Tampa exhibit highlights old Florida through kitschy maps

Old Florida opened a world of wonder to the tourists of yesterday. Some of us were just kids at the time. 

"Remember being in the back seat of the car or even the front seat of the car with no seatbelt trying to help mom and dad navigate from place to place," says Rodney Kite-Powell of the Tampa Bay History Center. 

Families especially liked those colorful maps with pictures. They looked like Florida. There were pictures of fruits and vegetables, fish, people on the beach, and landmarks. 

Kite-Powell heads the Touchton Map Library at the Tampa Bay History Center. His new exhibit, Kitschy Cartography: Illustrated and Pictorial Maps of Florida features the whimsical side of the map library, one of the best in the country.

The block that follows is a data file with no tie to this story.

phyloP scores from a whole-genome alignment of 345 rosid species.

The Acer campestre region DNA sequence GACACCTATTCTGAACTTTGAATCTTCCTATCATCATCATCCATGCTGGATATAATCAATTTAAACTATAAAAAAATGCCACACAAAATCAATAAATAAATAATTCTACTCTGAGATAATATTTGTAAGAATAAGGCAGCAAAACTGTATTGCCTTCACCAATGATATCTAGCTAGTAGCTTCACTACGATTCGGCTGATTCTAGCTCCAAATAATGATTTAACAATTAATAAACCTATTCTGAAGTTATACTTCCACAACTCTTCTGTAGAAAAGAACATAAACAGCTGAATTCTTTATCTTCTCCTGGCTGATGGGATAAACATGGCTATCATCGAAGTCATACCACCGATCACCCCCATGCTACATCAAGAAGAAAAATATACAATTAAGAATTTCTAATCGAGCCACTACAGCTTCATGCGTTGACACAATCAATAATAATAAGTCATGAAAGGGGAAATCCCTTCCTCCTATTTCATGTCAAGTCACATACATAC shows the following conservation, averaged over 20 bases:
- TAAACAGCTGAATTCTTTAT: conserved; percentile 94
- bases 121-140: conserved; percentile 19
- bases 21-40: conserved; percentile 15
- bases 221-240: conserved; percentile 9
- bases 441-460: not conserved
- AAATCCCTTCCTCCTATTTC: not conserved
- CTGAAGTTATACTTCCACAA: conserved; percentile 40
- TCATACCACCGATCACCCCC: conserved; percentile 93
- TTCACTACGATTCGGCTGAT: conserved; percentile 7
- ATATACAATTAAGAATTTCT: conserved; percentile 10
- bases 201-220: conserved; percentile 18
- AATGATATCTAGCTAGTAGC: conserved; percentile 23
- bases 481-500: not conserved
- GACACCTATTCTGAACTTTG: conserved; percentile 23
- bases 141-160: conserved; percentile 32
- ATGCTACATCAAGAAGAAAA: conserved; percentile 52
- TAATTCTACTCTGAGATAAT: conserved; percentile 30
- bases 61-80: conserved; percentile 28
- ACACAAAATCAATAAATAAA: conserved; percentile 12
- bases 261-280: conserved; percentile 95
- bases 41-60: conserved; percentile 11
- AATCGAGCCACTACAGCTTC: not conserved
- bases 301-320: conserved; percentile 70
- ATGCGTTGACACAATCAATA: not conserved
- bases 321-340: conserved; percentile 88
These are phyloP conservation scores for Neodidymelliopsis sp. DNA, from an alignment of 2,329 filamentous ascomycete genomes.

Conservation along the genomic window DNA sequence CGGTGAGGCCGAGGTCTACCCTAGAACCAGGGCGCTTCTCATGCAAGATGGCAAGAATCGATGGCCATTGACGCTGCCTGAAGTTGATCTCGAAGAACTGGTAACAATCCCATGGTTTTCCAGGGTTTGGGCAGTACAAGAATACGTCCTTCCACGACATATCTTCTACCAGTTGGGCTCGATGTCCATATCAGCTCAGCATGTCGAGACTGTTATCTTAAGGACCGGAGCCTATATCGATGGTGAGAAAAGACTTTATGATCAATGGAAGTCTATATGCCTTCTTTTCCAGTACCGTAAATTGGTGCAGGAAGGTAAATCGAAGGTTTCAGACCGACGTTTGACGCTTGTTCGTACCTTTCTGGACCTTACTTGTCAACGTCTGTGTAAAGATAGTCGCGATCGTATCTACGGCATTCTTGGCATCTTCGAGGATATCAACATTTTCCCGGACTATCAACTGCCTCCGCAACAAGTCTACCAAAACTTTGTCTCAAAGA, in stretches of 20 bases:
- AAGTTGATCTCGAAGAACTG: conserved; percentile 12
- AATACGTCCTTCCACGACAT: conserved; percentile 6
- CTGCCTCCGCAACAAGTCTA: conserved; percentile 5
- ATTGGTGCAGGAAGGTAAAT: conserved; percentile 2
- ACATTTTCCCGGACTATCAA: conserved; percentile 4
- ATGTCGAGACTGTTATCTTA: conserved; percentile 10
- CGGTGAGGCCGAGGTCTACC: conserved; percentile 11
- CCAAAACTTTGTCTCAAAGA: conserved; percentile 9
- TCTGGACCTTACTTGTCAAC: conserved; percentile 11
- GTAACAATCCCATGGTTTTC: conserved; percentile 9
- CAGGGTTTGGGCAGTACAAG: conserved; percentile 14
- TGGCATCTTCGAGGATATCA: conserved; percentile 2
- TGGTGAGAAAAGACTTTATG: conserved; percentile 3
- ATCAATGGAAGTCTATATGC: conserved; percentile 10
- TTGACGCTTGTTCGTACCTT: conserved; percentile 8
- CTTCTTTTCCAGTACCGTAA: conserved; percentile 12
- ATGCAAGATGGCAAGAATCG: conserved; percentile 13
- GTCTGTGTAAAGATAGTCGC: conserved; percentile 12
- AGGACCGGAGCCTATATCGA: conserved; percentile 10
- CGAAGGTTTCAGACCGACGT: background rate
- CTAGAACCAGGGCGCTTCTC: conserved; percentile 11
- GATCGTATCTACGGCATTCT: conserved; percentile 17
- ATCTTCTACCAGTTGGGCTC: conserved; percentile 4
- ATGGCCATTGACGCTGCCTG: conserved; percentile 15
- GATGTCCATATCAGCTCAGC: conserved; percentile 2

The exhibit’s oldest illustrated map is from 1591. It shows the Florida Peninsula ending just south of what is now Tampa. It also has a drawing of a sea monster in the Gulf. 

"A sea monster on maps meant danger - the unknown," said Kite-Powell.

One of the illustrated maps from 1948 shows Florida on one side and California on the other. It was made by a company looking to convince tourists to choose a visit to Florida. 

"It shows California as either freezing cold or covered with desert," explained Kite-Powell. "Not a place you would ever want to go."

Several of the old maps show pirates and the supposed locations of buried treasure. 

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"They don’t glamorize the look of pirates at all," says Kite-Powell. "They look like pretty sketchy people, at least in that particular map."

Sometimes the placemats at roadside restaurants were illustrated maps. They’re in the collection too. When you look at them it can take you back to those long rides in the backseat with mom and dad exploring Florida. 

The exhibit is open through the end of the year at the Tampa Bay History Center on Water Street in Downtown Tampa.